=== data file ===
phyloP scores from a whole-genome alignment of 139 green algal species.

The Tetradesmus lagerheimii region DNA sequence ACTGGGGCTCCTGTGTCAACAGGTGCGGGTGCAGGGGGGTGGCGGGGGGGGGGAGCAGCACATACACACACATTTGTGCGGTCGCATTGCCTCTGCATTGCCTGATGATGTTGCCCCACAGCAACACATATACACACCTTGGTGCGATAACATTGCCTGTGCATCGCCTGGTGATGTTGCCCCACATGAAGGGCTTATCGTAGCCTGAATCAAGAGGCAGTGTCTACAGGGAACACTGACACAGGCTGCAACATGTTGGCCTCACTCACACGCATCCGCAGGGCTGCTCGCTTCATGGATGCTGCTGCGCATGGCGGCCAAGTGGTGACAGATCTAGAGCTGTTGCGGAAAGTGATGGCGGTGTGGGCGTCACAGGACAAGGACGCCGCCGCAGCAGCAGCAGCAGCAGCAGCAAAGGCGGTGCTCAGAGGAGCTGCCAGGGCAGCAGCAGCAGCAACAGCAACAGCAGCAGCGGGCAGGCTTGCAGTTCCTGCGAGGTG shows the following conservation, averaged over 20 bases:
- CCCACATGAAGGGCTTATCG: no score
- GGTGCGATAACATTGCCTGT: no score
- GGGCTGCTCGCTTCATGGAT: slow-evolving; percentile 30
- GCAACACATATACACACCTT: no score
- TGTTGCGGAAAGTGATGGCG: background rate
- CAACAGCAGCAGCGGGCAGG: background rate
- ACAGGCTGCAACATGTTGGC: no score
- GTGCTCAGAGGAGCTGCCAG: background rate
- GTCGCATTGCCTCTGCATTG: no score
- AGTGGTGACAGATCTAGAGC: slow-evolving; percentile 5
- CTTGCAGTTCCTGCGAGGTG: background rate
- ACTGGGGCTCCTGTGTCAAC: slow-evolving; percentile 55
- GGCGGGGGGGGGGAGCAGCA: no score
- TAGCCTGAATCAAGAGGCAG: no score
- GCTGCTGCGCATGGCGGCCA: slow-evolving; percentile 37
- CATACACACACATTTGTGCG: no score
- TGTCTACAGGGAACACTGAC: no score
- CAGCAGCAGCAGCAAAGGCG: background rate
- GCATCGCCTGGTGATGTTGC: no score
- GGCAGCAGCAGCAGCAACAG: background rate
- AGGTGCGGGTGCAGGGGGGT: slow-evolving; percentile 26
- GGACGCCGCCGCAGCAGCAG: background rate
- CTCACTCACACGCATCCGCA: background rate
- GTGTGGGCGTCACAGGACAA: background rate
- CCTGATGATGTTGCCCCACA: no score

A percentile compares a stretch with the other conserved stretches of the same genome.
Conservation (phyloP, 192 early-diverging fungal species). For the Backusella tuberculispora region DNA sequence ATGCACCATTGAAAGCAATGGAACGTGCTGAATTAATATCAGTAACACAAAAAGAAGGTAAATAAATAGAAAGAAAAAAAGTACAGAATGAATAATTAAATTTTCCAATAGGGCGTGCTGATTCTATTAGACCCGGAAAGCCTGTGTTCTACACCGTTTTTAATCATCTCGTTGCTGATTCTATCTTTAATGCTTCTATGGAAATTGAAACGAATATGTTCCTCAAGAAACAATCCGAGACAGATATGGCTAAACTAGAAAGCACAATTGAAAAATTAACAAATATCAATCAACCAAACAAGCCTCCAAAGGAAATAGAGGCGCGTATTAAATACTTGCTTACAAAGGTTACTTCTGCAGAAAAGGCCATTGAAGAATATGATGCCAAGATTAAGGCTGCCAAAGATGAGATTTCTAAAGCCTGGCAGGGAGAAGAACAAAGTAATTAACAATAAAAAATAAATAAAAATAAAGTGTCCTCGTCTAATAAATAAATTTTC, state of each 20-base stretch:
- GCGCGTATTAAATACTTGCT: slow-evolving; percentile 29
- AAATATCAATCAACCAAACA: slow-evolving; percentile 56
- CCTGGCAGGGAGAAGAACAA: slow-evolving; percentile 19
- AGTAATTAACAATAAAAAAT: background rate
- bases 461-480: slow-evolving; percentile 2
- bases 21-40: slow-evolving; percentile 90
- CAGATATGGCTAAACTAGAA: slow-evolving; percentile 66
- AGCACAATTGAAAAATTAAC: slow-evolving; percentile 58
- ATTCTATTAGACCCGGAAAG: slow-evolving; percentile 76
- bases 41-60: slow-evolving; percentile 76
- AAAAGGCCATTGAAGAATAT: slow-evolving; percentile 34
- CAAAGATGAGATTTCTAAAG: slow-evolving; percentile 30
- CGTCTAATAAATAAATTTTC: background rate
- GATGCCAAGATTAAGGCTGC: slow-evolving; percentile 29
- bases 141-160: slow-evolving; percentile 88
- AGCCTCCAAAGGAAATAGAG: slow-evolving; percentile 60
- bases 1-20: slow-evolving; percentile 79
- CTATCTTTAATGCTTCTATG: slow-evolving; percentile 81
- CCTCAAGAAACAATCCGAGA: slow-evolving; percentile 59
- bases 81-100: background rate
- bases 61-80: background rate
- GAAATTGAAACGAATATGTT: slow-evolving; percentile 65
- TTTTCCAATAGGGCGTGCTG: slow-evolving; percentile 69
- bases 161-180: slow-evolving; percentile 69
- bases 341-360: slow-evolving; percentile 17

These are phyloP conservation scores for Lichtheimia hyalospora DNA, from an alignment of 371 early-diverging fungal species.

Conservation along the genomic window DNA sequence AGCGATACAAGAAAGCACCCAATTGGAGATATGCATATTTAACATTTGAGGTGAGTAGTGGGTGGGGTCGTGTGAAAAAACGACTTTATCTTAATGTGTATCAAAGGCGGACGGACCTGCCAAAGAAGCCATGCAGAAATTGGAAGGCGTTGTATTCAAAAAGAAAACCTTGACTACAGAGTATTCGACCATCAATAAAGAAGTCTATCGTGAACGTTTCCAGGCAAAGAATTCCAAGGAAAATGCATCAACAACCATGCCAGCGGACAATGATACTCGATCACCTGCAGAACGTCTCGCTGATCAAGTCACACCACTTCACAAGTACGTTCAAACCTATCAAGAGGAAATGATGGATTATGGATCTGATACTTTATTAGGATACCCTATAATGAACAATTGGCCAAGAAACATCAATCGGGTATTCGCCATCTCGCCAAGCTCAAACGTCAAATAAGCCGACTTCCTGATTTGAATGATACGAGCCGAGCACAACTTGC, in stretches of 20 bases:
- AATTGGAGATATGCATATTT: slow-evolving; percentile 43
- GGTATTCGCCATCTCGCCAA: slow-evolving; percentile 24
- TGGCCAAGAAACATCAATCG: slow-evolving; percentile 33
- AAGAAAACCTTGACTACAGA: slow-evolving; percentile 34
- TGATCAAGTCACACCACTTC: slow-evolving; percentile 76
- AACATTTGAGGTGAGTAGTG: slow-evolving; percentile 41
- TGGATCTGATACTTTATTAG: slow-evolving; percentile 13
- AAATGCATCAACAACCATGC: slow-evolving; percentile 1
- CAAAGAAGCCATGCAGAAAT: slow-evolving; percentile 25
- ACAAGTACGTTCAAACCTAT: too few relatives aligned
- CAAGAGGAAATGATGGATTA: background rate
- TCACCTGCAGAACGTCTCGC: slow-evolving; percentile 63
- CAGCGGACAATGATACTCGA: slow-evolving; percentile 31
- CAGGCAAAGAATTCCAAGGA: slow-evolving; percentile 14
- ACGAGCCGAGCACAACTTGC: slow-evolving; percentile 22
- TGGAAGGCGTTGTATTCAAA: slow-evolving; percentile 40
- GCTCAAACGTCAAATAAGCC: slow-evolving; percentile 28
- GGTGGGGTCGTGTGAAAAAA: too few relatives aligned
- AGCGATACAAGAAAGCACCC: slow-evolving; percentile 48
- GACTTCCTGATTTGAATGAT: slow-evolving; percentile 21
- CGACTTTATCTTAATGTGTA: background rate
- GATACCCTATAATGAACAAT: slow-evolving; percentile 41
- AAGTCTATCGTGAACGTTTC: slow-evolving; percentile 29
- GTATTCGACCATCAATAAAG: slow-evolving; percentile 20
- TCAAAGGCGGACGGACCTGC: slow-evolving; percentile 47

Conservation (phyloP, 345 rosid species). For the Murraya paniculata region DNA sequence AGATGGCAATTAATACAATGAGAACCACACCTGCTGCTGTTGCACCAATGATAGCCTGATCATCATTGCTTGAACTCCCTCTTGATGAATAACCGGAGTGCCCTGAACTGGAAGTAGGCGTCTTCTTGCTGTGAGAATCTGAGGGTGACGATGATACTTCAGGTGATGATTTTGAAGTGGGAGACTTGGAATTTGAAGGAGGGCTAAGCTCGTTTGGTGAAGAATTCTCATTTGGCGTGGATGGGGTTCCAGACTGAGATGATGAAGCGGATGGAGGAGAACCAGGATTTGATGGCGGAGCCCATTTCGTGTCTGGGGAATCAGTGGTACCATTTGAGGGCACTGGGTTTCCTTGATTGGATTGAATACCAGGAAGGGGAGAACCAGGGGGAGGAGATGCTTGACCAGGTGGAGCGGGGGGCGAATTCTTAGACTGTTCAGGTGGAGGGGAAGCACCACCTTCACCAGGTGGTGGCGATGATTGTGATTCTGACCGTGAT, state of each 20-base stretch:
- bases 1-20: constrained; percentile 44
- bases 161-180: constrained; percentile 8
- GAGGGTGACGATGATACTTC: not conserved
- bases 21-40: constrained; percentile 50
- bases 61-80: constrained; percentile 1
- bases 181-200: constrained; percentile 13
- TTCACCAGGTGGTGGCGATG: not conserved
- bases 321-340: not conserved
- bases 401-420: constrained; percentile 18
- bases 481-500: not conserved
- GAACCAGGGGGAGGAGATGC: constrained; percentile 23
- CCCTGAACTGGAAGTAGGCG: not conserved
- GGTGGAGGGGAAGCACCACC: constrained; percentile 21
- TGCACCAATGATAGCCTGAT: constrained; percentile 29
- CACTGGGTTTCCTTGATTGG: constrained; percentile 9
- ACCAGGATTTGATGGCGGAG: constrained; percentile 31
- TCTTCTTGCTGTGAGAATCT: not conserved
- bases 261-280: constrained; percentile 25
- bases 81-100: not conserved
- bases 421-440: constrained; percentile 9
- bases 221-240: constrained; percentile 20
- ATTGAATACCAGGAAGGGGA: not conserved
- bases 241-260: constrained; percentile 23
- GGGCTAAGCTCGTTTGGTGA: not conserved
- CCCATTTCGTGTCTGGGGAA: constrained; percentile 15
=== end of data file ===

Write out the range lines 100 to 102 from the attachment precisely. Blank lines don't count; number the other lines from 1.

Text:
- bases 261-280: constrained; percentile 25
- bases 81-100: not conserved
- bases 421-440: constrained; percentile 9